Marléne Mocquet, Œufs au plat fleuris
Marléne Mocquet, “Œufs au plat fleuris,” 2013. Grès et porcelaine émaillés de Sèvres © Yann Bohac Collection Lebois-Albertini.

These sculptures borrow not only from children’s stories, but also from the allegories painted out in the works of Bosch and Breughel, with a touch of Dante in both the comedy and brimstone to her horror show, particularly in her paintings. In many other works, birds and roosters are stacked up one on the other, as in “Graviter” (2016); large woodland troll-like creatures swallow (or protect?) fellow animals.There’s fright but also some kind of acceptance of the players of their hellish fates.

The paintings offer a more global (if post-apocalyptic) view of Mocquet’s world. For example, in “Captivité” (2016), an oil on paper, we witness a sort of post-apocalypse led by smudgy-faced wide eyed children, some flying (spirits?) and others cowering before a hawk bound to a perch. Hundreds of spectral beings are often gathered around some scene of ablution or offering (an apple is common) as armies gather and descend or align themselves.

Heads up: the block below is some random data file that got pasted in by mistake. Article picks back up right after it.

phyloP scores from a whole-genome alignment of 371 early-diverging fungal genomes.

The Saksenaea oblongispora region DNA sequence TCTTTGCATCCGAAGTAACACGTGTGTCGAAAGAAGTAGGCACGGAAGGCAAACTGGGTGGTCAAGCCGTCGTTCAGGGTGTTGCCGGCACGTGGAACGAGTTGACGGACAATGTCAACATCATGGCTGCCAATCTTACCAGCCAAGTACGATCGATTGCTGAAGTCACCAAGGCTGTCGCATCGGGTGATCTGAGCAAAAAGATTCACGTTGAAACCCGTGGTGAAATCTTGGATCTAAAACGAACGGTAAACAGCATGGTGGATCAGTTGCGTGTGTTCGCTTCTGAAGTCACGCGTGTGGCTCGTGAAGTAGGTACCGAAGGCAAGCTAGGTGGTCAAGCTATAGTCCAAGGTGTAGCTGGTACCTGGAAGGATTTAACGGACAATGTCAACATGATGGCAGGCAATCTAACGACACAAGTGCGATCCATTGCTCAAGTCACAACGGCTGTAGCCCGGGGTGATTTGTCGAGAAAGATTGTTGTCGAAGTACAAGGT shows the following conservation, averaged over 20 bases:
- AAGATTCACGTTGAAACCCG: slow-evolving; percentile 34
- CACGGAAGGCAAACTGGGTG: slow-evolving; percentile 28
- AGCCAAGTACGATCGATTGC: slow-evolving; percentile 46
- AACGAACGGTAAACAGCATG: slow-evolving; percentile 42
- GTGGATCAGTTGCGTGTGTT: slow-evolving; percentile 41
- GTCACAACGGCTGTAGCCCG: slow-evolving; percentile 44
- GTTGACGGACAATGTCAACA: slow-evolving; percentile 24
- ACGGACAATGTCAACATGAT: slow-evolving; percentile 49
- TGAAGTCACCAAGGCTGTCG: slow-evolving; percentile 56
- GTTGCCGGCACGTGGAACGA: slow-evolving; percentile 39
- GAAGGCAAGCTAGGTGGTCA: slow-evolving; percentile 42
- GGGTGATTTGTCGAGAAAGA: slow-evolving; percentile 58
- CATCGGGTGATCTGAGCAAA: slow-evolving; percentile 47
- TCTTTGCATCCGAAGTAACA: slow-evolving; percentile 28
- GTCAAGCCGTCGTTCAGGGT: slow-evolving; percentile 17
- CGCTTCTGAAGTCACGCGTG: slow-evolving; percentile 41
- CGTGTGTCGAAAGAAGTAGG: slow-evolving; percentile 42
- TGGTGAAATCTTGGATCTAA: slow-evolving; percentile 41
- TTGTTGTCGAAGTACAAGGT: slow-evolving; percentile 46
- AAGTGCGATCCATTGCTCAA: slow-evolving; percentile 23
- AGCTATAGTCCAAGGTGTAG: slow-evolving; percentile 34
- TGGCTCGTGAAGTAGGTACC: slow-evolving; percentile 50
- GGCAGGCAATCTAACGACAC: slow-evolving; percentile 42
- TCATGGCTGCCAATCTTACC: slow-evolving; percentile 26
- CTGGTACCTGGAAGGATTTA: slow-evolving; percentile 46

Mocquet (born in 1979) details coded legends of supernatural beings as they play out dramas of birth and death and the complex relationship between man and beast in a fervent, delicious chaos. After two hours with the artist’s works and the museum’s own collection, one is left with a disquieting pleasure not unlike witnessing a colony of ants devouring a slug or a worm. And if you look closely you can see your own life being served up to hungry mouths.

Le Musée de la Chasse et de la Nature, 62, rue des Archives, 75003 Paris, France. En Plein Coeur is on view through June 4.


Kate MaccGwire, Le Musée de la Chasse et de la Nature, Marlène Mocquet, paris, philadelphia